High-dose riboflavin for migraine prophylaxis in children: a double-blind, randomized, placebo-controlled trial

J Child Neurol. 2008 Nov;23(11):1300-4. doi: 10.1177/0883073808318053.


This is the first study to evaluate the efficacy of riboflavin for migraine prophylaxis in children. This was a randomized, double-blind study of riboflavin (200 mg daily) versus placebo in 48 children. The primary efficacy measure was the number of patients achieving a 50% or greater reduction in the number of migraine attacks per 4 weeks. Other outcome measures were the mean severity of migraine per day, mean duration of migraine, days with nausea or vomiting, analgesic use, and adverse effects. A 50% or greater reduction in headaches was seen in 14/21 patients in the placebo group and 12/27 patients in the riboflavin group (not significant P = .125). There were no differences between riboflavin and placebo for primary or secondary outcome variables. These results suggest that riboflavin is not an effective therapy for preventing migraine in children. A high placebo responder rate was seen, with implications for other studies of migraine in children.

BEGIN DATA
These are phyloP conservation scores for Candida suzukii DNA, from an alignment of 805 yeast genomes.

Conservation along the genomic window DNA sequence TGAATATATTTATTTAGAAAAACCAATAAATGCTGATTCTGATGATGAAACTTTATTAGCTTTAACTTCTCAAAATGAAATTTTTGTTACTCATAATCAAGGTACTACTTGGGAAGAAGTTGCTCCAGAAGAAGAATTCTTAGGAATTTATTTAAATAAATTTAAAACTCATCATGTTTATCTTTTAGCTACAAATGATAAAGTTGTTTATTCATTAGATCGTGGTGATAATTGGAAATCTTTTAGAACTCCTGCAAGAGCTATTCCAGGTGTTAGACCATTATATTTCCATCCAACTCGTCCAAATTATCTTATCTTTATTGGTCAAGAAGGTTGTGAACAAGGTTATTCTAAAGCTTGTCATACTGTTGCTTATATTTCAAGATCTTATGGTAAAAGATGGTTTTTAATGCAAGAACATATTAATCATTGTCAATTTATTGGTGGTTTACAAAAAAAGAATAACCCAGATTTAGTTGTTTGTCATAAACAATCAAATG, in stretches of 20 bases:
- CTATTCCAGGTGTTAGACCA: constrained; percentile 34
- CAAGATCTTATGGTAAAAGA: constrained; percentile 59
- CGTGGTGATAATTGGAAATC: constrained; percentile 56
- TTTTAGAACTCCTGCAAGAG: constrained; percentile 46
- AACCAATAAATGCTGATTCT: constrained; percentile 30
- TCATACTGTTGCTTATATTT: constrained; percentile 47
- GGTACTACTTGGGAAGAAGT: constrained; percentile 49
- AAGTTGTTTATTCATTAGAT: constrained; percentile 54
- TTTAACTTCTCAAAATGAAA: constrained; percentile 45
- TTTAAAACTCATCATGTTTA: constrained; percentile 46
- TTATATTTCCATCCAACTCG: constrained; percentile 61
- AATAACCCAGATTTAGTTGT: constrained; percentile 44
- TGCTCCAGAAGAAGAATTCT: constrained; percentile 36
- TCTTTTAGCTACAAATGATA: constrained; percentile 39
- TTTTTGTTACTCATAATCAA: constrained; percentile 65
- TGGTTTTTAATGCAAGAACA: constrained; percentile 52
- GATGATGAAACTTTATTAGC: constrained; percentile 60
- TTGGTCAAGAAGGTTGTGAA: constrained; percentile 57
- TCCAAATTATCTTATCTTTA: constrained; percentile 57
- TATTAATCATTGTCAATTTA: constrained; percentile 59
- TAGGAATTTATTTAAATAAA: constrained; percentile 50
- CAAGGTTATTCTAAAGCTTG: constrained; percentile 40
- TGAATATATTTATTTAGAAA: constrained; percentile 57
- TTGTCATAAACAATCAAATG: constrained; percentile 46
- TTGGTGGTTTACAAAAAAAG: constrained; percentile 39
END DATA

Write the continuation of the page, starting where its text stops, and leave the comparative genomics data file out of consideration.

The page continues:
Publication types

  • Clinical Trial
  • Randomized Controlled Trial

MeSH terms

  • Adolescent
  • Child
  • Double-Blind Method
  • Female
  • Humans
  • Male
  • Migraine Disorders / prevention & control*
  • Prospective Studies
  • Retrospective Studies
  • Riboflavin / therapeutic use*
  • Vitamin B Complex / therapeutic use*


  • Vitamin B Complex
  • Riboflavin